After that the rain stopped and the sun emerged. The trial bikes had not churned the paths to Caprese Michelangelo, so we enjoyed a very pleasant three hour stroll to that hilltop village.

Today's pictures are from that part of the day - lazing in the sun near the end, and one for Alan R to identify, but judging by the condition of the bodywork I would guess it's an Alfa Romeo.

We checked into Hotel Buco Michelangelo, kindly booked for us by Maura last night, soon after 3pm, our 20 km walk having taken a leisurely 7 hours 15 minutes.

That gave us plenty of time to look around the Michelangelo museum. The great man was born here in 1475.

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Monday, 8 April 2013

Monday 8 April 2013 - The Grande Escursione Appenninica (GEA) - Day 1 - Bocca Traboria to Passo di Viamaggio

Happy Birthday Dot - 88 today.

Weren't we lucky! I omitted to mention yesterday the help we got from Gillian Price regarding the train line to Sansepolcro and other transport issues. Thanks Gillian. And as I start to compose this entry a comment has arrived from Gillian to indicate that this morning's train derailed.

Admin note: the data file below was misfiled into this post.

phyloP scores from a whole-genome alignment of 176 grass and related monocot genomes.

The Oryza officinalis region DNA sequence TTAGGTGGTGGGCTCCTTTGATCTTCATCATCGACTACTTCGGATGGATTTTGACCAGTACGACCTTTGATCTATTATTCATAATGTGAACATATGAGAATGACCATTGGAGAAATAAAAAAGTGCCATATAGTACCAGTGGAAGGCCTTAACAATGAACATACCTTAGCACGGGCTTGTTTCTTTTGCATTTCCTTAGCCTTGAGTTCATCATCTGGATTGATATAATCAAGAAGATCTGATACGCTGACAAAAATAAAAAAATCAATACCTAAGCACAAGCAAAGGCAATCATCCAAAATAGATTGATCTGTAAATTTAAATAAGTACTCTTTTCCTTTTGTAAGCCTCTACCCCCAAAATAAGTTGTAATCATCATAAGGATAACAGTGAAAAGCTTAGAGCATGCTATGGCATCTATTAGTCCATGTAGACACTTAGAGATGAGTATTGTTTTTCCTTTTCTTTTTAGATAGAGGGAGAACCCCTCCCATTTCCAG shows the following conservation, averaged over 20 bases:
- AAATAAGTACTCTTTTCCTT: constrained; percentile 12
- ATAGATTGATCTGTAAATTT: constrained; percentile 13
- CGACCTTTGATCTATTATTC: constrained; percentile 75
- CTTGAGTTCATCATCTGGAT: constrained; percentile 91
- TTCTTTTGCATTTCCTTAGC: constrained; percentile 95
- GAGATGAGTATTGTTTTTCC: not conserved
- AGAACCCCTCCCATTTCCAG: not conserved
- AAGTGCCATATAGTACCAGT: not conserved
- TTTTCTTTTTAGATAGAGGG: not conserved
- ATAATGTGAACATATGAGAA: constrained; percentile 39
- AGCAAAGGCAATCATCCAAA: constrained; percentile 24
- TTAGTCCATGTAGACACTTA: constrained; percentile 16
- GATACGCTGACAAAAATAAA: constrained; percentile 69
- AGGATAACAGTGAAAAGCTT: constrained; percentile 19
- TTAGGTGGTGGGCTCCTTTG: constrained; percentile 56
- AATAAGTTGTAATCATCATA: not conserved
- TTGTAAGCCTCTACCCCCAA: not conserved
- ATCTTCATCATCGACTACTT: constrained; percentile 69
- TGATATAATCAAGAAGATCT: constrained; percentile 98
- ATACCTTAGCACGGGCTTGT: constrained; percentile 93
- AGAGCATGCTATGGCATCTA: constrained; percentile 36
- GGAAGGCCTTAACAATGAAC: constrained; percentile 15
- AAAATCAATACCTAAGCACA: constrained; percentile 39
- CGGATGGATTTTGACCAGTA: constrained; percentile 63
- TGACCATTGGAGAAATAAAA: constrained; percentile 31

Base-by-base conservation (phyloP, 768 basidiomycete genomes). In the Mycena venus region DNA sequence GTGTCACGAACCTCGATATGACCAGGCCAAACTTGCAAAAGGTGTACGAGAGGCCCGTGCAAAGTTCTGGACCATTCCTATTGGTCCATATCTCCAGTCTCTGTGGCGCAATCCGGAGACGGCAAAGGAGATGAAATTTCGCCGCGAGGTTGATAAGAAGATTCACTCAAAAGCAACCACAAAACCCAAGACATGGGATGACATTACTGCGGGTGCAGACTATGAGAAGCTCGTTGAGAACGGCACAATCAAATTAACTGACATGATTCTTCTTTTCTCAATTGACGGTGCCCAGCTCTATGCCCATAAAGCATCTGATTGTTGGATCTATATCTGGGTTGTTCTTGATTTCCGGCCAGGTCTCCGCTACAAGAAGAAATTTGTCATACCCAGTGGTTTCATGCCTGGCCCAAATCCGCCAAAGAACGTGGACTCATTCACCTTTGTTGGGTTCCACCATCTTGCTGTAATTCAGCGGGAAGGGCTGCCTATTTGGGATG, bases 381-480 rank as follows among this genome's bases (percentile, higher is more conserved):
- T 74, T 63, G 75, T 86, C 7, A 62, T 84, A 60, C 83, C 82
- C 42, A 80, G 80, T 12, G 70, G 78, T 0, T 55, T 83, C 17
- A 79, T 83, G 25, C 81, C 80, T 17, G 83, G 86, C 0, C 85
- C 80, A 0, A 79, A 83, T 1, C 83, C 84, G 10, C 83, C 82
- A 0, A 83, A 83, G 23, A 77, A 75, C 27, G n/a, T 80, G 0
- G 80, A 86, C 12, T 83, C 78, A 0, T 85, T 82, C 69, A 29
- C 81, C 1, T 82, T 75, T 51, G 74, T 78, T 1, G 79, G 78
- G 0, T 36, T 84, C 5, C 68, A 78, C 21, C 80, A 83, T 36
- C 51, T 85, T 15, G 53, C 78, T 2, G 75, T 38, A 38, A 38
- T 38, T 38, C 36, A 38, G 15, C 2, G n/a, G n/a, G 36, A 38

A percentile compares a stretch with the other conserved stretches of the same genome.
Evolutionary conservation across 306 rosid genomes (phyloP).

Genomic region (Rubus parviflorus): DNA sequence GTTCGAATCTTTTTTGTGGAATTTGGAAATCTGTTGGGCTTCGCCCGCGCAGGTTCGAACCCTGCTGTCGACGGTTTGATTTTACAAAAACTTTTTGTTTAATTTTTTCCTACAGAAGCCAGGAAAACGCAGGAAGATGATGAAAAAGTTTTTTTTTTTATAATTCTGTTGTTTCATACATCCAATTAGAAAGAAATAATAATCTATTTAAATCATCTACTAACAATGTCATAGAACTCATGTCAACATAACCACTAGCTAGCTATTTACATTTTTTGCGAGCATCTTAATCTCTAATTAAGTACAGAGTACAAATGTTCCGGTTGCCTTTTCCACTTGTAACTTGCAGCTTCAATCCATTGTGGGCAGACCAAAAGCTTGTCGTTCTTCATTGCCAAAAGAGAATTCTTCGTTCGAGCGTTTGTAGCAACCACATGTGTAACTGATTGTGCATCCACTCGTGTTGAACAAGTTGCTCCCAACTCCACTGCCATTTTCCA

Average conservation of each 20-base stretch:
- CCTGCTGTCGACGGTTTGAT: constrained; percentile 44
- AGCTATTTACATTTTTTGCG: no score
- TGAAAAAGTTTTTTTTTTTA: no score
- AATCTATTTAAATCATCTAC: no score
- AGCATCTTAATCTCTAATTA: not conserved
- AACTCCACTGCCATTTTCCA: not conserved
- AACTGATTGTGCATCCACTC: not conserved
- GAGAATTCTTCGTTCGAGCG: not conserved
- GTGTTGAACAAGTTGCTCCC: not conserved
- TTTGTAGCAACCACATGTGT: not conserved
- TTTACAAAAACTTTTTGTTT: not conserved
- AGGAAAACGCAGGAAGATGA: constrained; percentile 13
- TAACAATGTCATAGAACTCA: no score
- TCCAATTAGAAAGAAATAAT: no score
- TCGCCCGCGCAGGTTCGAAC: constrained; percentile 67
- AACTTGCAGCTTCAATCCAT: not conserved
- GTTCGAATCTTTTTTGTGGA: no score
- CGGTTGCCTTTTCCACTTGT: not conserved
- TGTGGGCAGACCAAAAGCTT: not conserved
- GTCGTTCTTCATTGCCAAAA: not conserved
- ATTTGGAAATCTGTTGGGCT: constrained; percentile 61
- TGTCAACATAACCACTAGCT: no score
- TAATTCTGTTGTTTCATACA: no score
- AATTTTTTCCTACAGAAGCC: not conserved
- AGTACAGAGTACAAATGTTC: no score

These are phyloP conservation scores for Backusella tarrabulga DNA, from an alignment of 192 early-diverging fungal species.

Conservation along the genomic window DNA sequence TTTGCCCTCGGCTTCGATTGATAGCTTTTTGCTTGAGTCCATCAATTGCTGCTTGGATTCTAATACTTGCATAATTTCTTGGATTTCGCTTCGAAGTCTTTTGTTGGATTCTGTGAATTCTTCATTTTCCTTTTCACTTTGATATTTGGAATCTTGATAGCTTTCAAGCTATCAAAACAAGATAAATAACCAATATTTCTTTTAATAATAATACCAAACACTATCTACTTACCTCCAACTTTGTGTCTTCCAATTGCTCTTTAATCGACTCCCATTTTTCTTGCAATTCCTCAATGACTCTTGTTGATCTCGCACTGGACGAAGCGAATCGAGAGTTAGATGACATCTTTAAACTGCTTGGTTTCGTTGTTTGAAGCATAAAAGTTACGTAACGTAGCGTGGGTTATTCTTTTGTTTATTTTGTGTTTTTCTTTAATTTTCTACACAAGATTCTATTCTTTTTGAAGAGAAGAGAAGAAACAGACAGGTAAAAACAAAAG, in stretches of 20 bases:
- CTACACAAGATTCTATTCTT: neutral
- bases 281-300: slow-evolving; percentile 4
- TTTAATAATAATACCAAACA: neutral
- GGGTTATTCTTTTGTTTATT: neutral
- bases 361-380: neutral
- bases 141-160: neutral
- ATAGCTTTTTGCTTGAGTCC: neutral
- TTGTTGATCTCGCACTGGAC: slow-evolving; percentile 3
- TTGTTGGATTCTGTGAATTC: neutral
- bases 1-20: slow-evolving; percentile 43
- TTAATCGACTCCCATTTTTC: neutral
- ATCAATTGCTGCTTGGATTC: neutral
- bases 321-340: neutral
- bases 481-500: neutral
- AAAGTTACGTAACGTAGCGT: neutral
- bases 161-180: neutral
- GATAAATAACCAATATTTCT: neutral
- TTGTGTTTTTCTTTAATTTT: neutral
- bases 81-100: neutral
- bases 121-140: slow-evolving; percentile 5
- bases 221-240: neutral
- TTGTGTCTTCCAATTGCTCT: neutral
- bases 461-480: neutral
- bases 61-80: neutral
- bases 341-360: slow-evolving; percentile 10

Weren't we lucky!

[Reception is intermittent, so I'm unable to respond to comments except from within this text, which may get delayed in transit - most people know the score by now.]

We weren't so lucky with breakfast. It was to be at the café across the road (presumably part of the Guidi empire) at 8 o'clock. Every assurance was given and they knew we were catching a bus at 8.25. But there was no sign of life by 8.05, so we gave up and breakfasted at the bus station café before boarding the Baschetti minibus that services the Arezzo to Pesaro route.